Speakout is Truthout's treasure chest for bloggy, quirky, personally reflective, or especially activism-focused pieces. Speakout articles represent the perspectives of their authors, and not those of Truthout.
Out of our homeland and in the global north, we have to be intentional about the way that we use our influence to impact countries in the global south.
When I was in my first year of university I began actively studying all of the people and cultures that I learned nothing about in high school. Indigenous Studies, African, Caribbean and Latin American history.
Imagine running through endless rows of luscious trees that tower over you, while being enveloped by the sweet aroma of freshly ripened apples. Envision yourself walking your dog down a nature trail and being entranced by the transformation of green leaves to bright yellow, orange and red. See yourself walking through a calm, undisturbed forest, while the snowflakes slowly dance down all around you. Then, visualize yourself spending hot summer days running up vast sand dunes and diving head first into the clear, refreshing water of Lake Michigan.
Gov. Mike Pence recently declared that Indiana will not comply with the Environmental Protection Agency's new Clean Power Plan, calling it "ill-conceived."
However, it is Pence's position that is ill-conceived, since it will endanger the health of the most vulnerable residents of our state and is based on dubious, unsubstantiated economic analysis. Here's why.
Currently, the GOP is hailing Sen. John McCain as a war hero. As most people are familiar, in 1967, McCain became a prisoner of war during the Vietnam War. To most people, surviving years of alleged torture would qualify one as a war hero.
But it is funny how this honor is quickly removed when the GOP finds it necessary.
Presidential front-runner Donald Trump gets DESTROYED in this rant by Lee Camp. But then again, doesn't he deserve it?
Sonoma County Winegrowers bought an expensive, full-page, color ad, using tax dollars, this July in the daily Santa Rosa Press Democrat and in various weeklies. It ignited a firestorm of protest with angry letters to editors and online comments storming publications that ran it.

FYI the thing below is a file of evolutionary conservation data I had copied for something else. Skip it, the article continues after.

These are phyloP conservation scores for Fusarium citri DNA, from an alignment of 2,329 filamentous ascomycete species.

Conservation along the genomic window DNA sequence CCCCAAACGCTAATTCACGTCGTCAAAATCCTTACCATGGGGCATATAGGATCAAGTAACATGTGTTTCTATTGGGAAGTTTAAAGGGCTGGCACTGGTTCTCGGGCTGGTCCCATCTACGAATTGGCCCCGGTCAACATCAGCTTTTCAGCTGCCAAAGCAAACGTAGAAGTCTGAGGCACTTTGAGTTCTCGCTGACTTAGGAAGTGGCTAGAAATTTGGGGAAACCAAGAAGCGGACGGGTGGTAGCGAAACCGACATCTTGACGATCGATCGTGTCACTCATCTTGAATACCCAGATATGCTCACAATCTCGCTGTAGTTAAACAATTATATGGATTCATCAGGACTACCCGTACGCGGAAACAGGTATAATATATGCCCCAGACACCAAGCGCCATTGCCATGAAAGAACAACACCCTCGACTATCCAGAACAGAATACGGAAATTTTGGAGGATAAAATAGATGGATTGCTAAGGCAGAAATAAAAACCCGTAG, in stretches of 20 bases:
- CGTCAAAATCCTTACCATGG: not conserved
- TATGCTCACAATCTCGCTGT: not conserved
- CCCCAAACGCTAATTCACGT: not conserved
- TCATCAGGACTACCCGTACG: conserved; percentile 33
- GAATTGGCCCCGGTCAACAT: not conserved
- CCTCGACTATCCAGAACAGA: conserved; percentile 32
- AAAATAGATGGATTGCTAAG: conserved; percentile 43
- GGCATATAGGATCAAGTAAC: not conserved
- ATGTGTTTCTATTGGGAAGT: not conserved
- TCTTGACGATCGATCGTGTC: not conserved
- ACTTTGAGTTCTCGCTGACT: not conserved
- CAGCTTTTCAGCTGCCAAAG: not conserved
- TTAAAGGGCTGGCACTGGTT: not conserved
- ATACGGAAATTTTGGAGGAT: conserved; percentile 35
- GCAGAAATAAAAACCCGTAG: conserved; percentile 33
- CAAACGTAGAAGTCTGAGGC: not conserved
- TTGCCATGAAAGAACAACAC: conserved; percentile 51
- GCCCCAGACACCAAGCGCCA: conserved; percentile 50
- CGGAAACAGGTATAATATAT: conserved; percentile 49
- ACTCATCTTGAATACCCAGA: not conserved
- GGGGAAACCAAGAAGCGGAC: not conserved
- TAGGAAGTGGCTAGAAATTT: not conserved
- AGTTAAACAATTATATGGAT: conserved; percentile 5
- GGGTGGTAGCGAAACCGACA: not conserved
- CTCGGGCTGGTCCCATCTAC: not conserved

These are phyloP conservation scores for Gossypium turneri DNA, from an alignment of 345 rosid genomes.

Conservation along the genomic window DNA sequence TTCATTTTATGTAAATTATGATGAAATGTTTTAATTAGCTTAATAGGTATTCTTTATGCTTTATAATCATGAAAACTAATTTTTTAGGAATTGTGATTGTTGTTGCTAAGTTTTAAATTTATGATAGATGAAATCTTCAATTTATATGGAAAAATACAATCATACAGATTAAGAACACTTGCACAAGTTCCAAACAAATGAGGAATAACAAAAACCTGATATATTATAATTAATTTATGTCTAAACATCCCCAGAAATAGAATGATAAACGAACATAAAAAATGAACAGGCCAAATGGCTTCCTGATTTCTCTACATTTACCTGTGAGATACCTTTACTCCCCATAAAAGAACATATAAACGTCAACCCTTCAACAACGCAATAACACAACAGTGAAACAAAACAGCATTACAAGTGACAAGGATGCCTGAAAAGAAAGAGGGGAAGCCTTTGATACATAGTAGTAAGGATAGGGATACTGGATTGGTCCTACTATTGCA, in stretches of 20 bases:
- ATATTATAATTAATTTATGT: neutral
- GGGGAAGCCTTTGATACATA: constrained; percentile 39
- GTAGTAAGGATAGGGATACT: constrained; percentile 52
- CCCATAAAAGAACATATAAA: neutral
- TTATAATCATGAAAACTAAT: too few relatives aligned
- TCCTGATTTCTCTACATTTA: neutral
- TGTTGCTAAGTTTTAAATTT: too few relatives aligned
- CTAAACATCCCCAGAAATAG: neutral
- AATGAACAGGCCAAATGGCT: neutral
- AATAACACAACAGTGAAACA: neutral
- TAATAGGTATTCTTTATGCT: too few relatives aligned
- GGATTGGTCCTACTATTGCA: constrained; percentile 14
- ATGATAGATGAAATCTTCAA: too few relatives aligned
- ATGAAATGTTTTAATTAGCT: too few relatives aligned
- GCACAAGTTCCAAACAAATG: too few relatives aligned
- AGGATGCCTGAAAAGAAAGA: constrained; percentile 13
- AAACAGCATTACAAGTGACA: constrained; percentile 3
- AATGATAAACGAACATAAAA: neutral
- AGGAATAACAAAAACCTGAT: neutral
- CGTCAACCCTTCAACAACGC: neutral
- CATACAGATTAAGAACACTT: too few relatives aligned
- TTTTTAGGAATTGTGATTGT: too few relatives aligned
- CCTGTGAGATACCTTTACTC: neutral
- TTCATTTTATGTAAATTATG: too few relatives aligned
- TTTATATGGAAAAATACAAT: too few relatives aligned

The ad, which ran on July 12, claims that the industry is "sustainable" and "growing a better place to live, work and play." It offers no proof or third party verification by an independent agency not employed by the wine industry.
The Koch Bros. have a new and exciting way in which they want to destroy America. It has to do with the fact that they're frustrated they can't buy our national parks. Step one - put astroturf op-eds in local newspapers as well as the NY Times. Step two - Tear apart the remaining green space in the country.
Compelled by this research and evidence, the US Congress took the important step of including language in the 2014 and 2015 Omnibus Appropriations Bill that would prevent aid to Ethiopia from supporting activities that result in forced evictions.
Despite such moves, all who speak out against such atrocities are labeled as terrorists and locked up in Ethiopian jails. Mr. Okello Akway Ochalla, the former governor of Gambella, is one such individual who has been languishing in the Kilinto prison for over a year now following his kidnapping from South Sudan by Ethiopian security forces.
Montana - where I'm fortunate to live and work - is often called "the last best place." The moniker is a tribute to what makes our state unique: vast expanses of undeveloped land on a scale that can be found in few places in the lower 48. This unspoiled wildness makes Montana an incredible place to explore and an invaluable area for wildlife conservation.
In the northwest corner of the state is a place that epitomizes some of the best features of our nation's remaining wild spaces.
Separated by over 500 miles, Detroit and Baltimore share a few common qualities. Both once thriving steel towns, the cities now face major economic problems. While a recent Pew poll ranked Detroit worse than Baltimore across several important indicators such as unemployment, median household income, poverty and those without health insurance, both of these cities with large African-American populations are hurting. This is particularly evidenced by one indicator not featured in Pew's poll that nonetheless speaks volumes about the overall health of each city - residents of both cannot afford to pay their water bills.